Take Control of the Noisy Class: From Chaos to Calm in 15 Seconds by Rob Pelvin

3. Giving Clear Instruction

  • Issuing clear instructions is about ensuring that we communicate the right message to our students in the right way, so as to minimize confusion and confrontation. Note that as much as 75% of communication is non-verbal. This includes tone of voice. If you drop the volume of your normal classroom voice to the level you would use to speak in a restaurant, your students may quieten down to listen to you. Look to have students paraphrase your requests. Rob suggests giving clear directions ending with “thank you” rather than asking questions.

4. Consequences

  • There are a multitude of effective preventive strategies that we can use to encourage and support students to stay on the right track before we need to resort to sanctioning. You do need consequences, but don’t use the big guns too soon. Above all you need to keep cool so you can deliver consequences in a calm manner (ideally in private). You need to be fair and consistent and always follow through. Rob explains how to conduct a private meeting with a student who has misbehaved excessively. Be sure to listen to the student’s side of the story. Work with the student to create a plan for going forward. The consequences that Rob uses are also listed. The chapter ends with three example case studies.

5. The Number One Secret to Effective Classroom Management

  • I hope you were able to guess that it’s a positive student-teacher relationship. You can’t trust someone you don’t know. Here is an excerpt from a friend of Rob’s who was a department head. “‘There’s no magic to it,’ he said. ‘It just boils down to this: I know these kids. I’ve spent time with them. I go to support them playing football, I chat with them in the corridor, I regularly speak to their parents on the telephone, I visit their homes, I’ve taken them on trips and I sit with them at lunchtime. The door to my room is always open to them – they know they can come and chat when something’s wrong – and I make a point of catching up with them whenever.”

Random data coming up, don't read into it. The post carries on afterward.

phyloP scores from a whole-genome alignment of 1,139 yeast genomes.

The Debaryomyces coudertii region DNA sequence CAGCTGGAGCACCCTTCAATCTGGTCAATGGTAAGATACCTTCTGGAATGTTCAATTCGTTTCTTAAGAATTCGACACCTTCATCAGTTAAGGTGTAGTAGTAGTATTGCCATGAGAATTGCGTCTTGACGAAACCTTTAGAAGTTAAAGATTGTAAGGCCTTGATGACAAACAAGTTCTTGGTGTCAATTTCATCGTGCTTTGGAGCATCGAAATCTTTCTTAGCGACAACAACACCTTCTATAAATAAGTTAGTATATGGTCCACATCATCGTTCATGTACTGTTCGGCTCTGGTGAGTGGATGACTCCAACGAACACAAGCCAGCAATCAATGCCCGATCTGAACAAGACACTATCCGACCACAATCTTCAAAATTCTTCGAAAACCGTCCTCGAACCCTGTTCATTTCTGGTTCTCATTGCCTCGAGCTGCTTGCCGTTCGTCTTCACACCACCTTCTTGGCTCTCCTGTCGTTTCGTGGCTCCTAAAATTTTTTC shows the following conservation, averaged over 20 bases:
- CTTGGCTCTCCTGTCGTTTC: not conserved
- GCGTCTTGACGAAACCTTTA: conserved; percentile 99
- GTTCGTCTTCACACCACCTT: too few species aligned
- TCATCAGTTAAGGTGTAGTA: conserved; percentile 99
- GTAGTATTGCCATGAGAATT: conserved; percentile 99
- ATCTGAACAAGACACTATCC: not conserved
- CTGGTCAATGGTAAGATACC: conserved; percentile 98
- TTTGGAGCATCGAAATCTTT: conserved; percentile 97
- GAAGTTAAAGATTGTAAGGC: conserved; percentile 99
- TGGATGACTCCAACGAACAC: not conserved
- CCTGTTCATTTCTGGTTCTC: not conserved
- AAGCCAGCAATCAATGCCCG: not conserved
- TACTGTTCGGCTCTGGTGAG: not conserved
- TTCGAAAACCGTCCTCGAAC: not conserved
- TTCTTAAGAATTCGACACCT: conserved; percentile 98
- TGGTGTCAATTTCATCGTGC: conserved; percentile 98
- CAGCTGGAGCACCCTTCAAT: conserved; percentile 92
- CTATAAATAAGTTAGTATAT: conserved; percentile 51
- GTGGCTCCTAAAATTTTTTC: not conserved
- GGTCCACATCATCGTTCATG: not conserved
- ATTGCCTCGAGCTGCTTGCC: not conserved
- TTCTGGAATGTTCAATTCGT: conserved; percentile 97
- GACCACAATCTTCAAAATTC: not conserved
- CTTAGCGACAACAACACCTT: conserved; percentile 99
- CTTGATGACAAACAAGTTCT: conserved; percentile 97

• The two essential factors are frequent communication and showing we care. Rob explores multiple ways of doing this. First you need to find a subject students what to talk about. Ask about their interests and do some research if you need to. For starters give each student a card with questions that seek favorite music, TV shows, sports, etc. Ask for advice, ask for a favor, or give them a compliment. Learn names as fast as possible and use them. Model good listening. Attend after school events and look for opportunities to do unexpected acts of kindness.
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